Stephen Bailey of The Pew Charitable Trusts’ state fiscal health and economic growth project testified before the North Carolina House Standing Committee on Appropriations on Feb. 9 in support of H.B. 7, An Act to Strengthen the Savings Reserve.
Bailey discussed provisions in the bill that reflect best practices identified in Pew’s research for saving, withdrawing, and determining the optimal size of state rainy day funds. He also noted that enacting the bill would improve the state’s ability to manage revenue volatility and weather future economic uncertainty. The state House of Representatives passed the bill on Feb. 15.
Full text of the testimony is below.
North Carolina Standing Committee on Appropriations
February 9, 2017
Stephen Bailey, Senior Associate
State Fiscal Health Project, The Pew Charitable Trusts
Senior Chairman Dollar, Chairmen, Vice-Chairmen, and members of the Committee:
Over the past four years, The Pew Charitable Trusts has extensively researched the policies that govern budget stabilization funds, commonly referred to as “rainy day funds.” Through an evidence-based assessment of all 50 states, Pew has determined the best policies for saving, withdrawing, and determining the optimal size of such funds. Upon review, Pew supports House Bill 7, “An Act to Strengthen the Savings Reserves,” because it contains four best practices that will not only improve the Savings Reserve Account, but also make North Carolina a national leader in managing volatility and reserve fund policy.
First, by setting aside 15 percent of year-over-year revenue growth, North Carolina would join 15 states that tie their rainy day fund deposits directly to revenue or economic volatility. As highlighted in Pew’s report “Building State Rainy Day Funds,” the proposed deposit rule closely follows one found in Tennessee, where savings has become a straightforward, predictable practice, rather than a yearly debate. There are two key benefits for states that choose to save based on revenue or economic growth:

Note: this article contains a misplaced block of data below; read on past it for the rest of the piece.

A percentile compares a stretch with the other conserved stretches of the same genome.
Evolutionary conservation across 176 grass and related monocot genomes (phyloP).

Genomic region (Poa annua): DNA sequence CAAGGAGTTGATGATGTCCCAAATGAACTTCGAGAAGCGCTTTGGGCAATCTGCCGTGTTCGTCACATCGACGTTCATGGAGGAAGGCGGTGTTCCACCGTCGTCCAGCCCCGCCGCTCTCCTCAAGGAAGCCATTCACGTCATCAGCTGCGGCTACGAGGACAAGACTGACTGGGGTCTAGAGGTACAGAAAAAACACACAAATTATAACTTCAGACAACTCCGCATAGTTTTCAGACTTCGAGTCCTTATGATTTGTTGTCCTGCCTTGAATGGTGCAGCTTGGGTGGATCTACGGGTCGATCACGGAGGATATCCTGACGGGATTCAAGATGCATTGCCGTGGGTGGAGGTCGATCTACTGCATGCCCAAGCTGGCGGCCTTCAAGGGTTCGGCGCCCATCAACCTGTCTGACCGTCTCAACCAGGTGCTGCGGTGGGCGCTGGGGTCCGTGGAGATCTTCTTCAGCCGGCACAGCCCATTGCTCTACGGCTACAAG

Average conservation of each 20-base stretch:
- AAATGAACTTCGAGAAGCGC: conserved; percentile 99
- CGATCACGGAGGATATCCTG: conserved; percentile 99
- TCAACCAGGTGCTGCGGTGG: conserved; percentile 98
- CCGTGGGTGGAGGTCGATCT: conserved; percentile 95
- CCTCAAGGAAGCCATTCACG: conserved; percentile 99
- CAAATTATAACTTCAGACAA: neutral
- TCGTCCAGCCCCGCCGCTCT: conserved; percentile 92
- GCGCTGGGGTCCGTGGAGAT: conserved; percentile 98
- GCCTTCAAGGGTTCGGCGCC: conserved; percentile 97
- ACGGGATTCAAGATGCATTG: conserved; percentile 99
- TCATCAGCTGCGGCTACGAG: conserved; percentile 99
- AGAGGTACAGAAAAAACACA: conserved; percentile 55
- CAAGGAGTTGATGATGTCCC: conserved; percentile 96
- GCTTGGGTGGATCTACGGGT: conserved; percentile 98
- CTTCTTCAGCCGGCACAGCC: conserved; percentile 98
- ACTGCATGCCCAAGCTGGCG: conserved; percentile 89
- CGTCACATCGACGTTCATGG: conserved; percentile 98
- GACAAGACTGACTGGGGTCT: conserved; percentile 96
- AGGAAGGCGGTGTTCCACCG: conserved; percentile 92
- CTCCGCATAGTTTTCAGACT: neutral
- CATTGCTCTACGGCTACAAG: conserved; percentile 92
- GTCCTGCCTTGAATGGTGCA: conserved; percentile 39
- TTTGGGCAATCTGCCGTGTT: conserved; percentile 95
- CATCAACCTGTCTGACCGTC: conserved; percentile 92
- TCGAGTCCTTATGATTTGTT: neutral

Second, the bill greatly improves the state’s withdrawal provisions. Currently, North Carolina is one of only six states without clear conditions for fund use. The proposed legislation establishes clear conditions for use and includes the ability to cover a decline in general fund revenue from one year to the next. This is consistent with a Pew-identified best practice to link withdrawals to objective measures tied to revenue volatility. These types of conditions ensure reserves are only used in times of revenue or economic distress.
Third, fewer than five states are using evidence – like revenue volatility and forecast error – to determine how much they should save to meet their fund goals. By recommending that the Office of State Budget and Management and the Fiscal Research Division of the General Assembly perform a risk-based analysis using a similar technique found in Minnesota, the state would become an exemplar state at setting the appropriate maximum size for the rainy day fund.
Finally, the legislation prudently calls for a review of the changes to the Savings Reserve Account after two years. This can help ensure the policy changes are achieving the intended purpose of the General Assembly and provide an opportunity for adjustments if needed.
With a vote in favor of House Bill 7, “An Act to Strengthen the Savings Reserve,” Pew believes the House Committee on Appropriations would take a significant step to improve the state’s ability to weather times of economic uncertainty in the future. Additionally, the recommendations would make North Carolina a leader at managing revenue volatility and an example for other states to follow.